The remote control connects with the track fixture, turning a clear lens green to indicate activation, and then can be used to focus the lighting using directional arrows. (Photo courtesy of Nora Lighting)
The Revo fixtures focus lighting on the fireplace mantel in this living room. (Photo courtesy of Nora Lighting)
Motorized track lighting was first introduced in the theater industry. The NSpec division of Nora Lighting improved upon these designs by creating the Revo, a motorized track head for the home that can be adjusted with a hand-held remote. “Nora was fortunate to work with an inventor to design a unit that was architectural in design, economical, sturdy and met the general needs of the residential and commercial market,” says Chris Johnson, national sales manager, Nora Lighting.
The Revo was created for high-ceiling track lighting installations. Johnson says most track lighting installations don’t have a focal point plan, but instead are just aimed to create a general lighting effect. The NSpec division wants to spread the word about the benefits of a lighting plan. “More and more customers are learning what lighting professionals have known for years,” Johnson says. “Quality lighting doesn’t have to cost more, but it does have to be placed and aimed properly.”
Arguments can be made there is a distinction between quality lighting and quality of light, according to Johnson. “Quality of light refers to how we feel living with light,” he says. “It refers to the visual comfort and interest created by light through ambient, accent and task lighting techniques, which all greatly depend on appropriate aiming of the fixtures.”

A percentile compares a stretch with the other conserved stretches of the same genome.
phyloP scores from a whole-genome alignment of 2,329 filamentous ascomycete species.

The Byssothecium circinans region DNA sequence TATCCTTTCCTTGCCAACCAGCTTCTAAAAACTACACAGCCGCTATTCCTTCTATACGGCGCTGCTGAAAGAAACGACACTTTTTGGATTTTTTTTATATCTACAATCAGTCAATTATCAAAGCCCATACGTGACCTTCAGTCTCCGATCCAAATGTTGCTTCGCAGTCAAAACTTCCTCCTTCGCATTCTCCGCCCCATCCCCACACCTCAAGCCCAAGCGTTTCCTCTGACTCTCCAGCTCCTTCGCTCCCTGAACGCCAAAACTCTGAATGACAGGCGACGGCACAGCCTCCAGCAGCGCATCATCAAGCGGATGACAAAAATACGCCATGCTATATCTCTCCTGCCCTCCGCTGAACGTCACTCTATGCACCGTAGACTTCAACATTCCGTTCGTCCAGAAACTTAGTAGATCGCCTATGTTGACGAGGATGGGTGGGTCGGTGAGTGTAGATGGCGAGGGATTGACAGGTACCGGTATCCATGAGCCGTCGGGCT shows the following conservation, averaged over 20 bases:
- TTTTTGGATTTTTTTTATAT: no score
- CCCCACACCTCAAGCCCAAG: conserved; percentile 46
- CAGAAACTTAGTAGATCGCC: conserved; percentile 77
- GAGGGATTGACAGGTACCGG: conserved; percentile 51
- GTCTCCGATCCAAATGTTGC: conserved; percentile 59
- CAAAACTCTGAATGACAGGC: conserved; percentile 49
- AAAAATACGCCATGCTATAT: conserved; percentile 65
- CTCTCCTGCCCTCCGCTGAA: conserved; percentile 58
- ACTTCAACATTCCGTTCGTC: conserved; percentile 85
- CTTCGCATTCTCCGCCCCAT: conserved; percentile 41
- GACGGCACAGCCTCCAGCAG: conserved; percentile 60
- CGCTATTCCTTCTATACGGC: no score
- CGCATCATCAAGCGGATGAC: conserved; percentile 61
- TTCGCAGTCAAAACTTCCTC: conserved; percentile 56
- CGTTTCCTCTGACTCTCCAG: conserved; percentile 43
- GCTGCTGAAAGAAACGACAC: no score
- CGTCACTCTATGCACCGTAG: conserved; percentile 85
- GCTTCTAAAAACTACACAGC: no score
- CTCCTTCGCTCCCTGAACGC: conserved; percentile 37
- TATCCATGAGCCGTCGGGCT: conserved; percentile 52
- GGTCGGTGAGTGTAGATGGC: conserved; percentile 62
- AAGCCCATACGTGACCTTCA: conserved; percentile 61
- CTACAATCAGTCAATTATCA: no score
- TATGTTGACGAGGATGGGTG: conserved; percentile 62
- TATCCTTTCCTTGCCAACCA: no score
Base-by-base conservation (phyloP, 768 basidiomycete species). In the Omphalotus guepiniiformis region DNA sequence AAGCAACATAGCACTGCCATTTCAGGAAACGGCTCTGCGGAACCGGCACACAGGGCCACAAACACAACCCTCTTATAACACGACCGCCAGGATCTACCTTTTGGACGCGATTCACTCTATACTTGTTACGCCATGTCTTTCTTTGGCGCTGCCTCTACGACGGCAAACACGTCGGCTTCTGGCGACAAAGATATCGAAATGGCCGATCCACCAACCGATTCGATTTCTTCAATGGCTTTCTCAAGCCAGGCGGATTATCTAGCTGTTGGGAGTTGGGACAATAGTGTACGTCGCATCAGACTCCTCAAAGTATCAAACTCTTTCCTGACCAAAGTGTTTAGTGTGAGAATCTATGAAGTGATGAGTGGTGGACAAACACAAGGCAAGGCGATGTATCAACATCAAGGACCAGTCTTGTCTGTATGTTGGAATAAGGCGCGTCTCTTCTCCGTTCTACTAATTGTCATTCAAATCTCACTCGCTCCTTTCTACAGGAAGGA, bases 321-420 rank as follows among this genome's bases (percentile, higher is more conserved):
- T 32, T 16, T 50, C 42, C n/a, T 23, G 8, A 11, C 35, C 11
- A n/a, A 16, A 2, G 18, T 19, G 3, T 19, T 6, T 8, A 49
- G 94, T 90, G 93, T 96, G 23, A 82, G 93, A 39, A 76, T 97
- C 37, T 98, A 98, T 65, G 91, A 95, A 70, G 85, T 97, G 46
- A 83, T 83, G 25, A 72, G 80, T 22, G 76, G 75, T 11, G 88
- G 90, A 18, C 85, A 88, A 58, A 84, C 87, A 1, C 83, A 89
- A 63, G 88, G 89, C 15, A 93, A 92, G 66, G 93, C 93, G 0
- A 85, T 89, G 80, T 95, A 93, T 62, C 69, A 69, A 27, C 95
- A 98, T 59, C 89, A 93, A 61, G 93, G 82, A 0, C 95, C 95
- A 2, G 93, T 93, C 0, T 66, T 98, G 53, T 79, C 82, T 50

The process of aiming fixtures is simplified with the Revo because of the remote control. Although the remote control is sold separately from the track fixture, one remote can control any number of Revo track heads. Patented technology uses an infrared laser beam, like a pointer, within the remote to identify which track head will be adjusted. A clear lens at the bottom of the track fixture turns green to indicate it is activated. Radio waves then control the fixture, so the remote does not have to be aimed as adjustments are made allowing users to focus on the object to be lit. Four directional arrows on the remote are used to make changes to the focus of the track head’s light.
Designed to be as flexible as possible, the Revo features a universal, medium, E26 lamp socket, allowing it to accommodate LED, CMH, CFL as well as PAR or BR halogen sources. The product hits the market with offerings of “H” or “J” style adaptors, but an “L” style adaptor soon will follow.
Johnson indicated that plans already are in the works for the future of Revo. “I can tell you we are looking immediately into a shroud accessory for the fixture because not all customers will want to see the back of the lamp,” he says. While the fixture is currently available in black or white finishes, an expansion to include the Nora standard track finishes — bronze, silver and natural metal — is being considered. Work has already begun on a smaller GU10-based unit for lower ceiling applications, Johnson adds.
For more details about Revo, visit NoraLighting.com.